A Writer On Writing: Out of My Depth!
Sally Jenkins receives sound advice on writing a novel.
I’ve mentioned before my intention to enter the Good Housekeeping Novel Writing Competition http://www.allaboutyou.com/goodhousekeeping/goodhousekeeping-events/get-your-novel-published-competition and I’ve been beavering away at my entry since January. I wrote 20,000 words and then paused to take stock and prepare my entry which had to consist of the first 5,000 words plus a full synopsis. The synopsis was a challenge because until then I’d been writing without a detailed plan but after some thought I managed it.
Then I decided to send the 5,000 words and synopsis to novelist Patricia McAughey (who writes as Patricia Fawcett) http://www.patriciafawcett.co.uk/index.html for a critique. Patricia reads for the RNA New Writers’ Scheme http://www.romanticnovelistsassociation.org/index.php/join/new_writers_scheme and also runs a reasonably priced private critique service for all types of fiction except fantasy, sci-fi or children’s. She can be contacted through her website for a quote. http://www.patriciafawcett.co.uk/critiqueservice.html
Patricia sent me a detailed report which very tactfully told me that my story didn’t work because I was still in ‘short story’ mode. She said, “Slow down. You are rushing things. I know it is tempting to try to get all the ideas down but you are writing a longer piece and there is no rush. Relax.”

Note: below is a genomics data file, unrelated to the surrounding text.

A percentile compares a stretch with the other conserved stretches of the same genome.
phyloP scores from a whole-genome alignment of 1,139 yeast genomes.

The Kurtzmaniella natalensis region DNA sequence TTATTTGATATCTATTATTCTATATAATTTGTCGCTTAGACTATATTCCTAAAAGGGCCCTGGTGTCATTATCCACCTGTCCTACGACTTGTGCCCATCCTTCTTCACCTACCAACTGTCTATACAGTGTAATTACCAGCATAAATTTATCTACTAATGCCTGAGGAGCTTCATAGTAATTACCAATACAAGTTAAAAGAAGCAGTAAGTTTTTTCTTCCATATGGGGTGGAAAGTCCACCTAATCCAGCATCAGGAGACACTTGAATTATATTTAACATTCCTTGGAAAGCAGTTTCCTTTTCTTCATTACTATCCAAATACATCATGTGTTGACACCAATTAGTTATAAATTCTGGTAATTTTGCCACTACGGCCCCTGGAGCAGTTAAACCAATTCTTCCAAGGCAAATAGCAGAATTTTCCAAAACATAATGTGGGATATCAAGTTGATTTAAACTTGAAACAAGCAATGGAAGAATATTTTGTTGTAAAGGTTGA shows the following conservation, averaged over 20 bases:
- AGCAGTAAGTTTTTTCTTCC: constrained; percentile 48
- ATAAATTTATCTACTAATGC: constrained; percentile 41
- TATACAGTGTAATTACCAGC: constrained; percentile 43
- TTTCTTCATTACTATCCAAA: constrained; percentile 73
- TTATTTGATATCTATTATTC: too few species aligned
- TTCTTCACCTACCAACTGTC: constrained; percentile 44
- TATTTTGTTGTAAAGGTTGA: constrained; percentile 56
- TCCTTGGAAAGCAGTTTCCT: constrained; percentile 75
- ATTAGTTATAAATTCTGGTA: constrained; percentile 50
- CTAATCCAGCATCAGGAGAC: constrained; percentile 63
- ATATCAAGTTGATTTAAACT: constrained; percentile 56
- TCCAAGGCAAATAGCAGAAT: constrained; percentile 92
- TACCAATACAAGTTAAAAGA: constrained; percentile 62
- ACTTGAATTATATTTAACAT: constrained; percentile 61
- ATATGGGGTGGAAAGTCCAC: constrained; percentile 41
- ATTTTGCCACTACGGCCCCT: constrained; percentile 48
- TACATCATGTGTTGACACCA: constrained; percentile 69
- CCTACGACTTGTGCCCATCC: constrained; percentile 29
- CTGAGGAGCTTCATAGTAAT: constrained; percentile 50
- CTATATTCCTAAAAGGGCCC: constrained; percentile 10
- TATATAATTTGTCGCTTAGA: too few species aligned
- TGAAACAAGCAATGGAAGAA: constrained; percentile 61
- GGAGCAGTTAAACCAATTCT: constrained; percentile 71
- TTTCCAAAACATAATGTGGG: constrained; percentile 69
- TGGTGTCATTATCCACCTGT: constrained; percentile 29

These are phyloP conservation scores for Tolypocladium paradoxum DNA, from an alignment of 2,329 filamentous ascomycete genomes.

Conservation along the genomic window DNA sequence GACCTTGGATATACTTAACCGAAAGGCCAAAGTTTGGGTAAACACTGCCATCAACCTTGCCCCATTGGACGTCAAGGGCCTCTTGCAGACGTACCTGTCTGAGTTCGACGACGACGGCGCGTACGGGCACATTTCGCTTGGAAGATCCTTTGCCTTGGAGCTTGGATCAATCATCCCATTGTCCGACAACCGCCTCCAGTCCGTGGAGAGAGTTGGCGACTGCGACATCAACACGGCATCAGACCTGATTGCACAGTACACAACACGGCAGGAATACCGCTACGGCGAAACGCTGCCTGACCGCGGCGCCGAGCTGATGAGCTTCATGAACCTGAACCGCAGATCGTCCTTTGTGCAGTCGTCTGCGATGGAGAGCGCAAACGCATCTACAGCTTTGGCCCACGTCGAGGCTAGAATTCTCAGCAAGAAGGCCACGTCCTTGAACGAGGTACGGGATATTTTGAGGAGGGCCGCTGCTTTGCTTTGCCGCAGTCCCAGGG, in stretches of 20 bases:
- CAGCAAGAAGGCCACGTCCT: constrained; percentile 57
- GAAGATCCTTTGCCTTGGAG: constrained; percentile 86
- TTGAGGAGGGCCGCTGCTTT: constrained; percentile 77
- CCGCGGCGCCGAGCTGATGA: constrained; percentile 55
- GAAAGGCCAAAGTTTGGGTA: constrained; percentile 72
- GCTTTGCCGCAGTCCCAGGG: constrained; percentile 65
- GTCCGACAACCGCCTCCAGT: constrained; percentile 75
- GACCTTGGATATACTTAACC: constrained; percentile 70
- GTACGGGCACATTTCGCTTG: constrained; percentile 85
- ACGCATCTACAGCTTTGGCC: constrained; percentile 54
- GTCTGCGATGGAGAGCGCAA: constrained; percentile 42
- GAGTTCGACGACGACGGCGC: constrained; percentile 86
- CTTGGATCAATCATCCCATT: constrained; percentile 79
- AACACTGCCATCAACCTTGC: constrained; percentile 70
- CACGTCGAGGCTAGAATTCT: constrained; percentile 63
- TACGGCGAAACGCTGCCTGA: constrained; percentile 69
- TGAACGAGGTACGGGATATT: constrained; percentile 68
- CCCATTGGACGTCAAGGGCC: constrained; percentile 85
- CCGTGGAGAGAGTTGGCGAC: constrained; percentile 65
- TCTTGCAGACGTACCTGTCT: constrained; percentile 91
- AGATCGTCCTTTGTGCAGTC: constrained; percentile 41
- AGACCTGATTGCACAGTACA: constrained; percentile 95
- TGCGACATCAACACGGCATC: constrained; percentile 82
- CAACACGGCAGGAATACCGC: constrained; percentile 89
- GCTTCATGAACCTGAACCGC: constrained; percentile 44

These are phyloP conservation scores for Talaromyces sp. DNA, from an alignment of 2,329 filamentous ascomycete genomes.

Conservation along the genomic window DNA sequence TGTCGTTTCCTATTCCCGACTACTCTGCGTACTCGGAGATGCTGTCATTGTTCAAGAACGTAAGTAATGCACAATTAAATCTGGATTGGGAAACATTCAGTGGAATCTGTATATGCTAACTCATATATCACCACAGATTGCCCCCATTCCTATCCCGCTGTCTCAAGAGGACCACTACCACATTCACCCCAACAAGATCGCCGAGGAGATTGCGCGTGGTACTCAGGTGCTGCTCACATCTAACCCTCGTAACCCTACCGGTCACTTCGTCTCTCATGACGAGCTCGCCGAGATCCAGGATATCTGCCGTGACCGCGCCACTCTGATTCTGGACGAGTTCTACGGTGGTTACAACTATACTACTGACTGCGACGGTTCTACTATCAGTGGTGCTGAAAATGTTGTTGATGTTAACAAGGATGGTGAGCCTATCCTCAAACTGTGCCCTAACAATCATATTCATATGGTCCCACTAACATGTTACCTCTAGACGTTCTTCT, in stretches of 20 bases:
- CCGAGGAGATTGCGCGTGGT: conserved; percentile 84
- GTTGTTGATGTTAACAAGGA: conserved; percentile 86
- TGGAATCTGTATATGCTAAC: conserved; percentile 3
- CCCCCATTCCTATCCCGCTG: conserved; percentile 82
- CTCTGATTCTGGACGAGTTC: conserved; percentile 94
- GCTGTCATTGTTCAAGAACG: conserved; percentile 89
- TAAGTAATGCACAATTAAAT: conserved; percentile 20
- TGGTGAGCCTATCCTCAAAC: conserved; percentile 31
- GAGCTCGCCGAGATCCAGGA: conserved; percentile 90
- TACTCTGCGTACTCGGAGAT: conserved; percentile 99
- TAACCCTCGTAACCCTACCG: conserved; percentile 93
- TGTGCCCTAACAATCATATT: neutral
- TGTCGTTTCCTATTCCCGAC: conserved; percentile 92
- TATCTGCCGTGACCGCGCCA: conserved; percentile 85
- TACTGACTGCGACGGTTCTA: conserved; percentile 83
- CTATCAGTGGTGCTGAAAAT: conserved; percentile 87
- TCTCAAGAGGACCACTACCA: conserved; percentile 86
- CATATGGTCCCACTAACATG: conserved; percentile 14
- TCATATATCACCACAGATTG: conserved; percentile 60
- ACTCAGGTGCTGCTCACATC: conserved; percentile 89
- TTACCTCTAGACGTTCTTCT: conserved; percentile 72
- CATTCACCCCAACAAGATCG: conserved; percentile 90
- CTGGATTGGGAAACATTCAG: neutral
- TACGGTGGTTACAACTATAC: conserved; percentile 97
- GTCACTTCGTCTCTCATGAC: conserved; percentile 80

She went on to explain that I was giving the reader no idea about the setting. One of the scenes was in a Derbyshire cafe but I didn’t describe the interior, the waitress, the view or even indicate whether the place was full or empty. Patricia suggested painting a broad picture of the scene and then honing in on small details such as a woman trying to get a pushchair through the gap in the chairs.
There was a similar problem with my characters. Patricia said, “… I don’t have any great affection as yet for either of the two central characters simply because I don’t know enough about them…”. I had omitted rather obvious details like what the heroine did for a living or what she looked like!
It wasn’t all doom and gloom. I did get words of praise for my dialogue (which I love writing) and my synopsis.
So if you’re trying to move from short stories to longer fiction, take a moment to check that you’ve added depth to your writing. Make sure you haven’t skimmed over the setting or the characters’ backgrounds. Have you described what it smells like in the kitchen? Have you mentioned what your hero is wearing as he meets the heroine for the first time?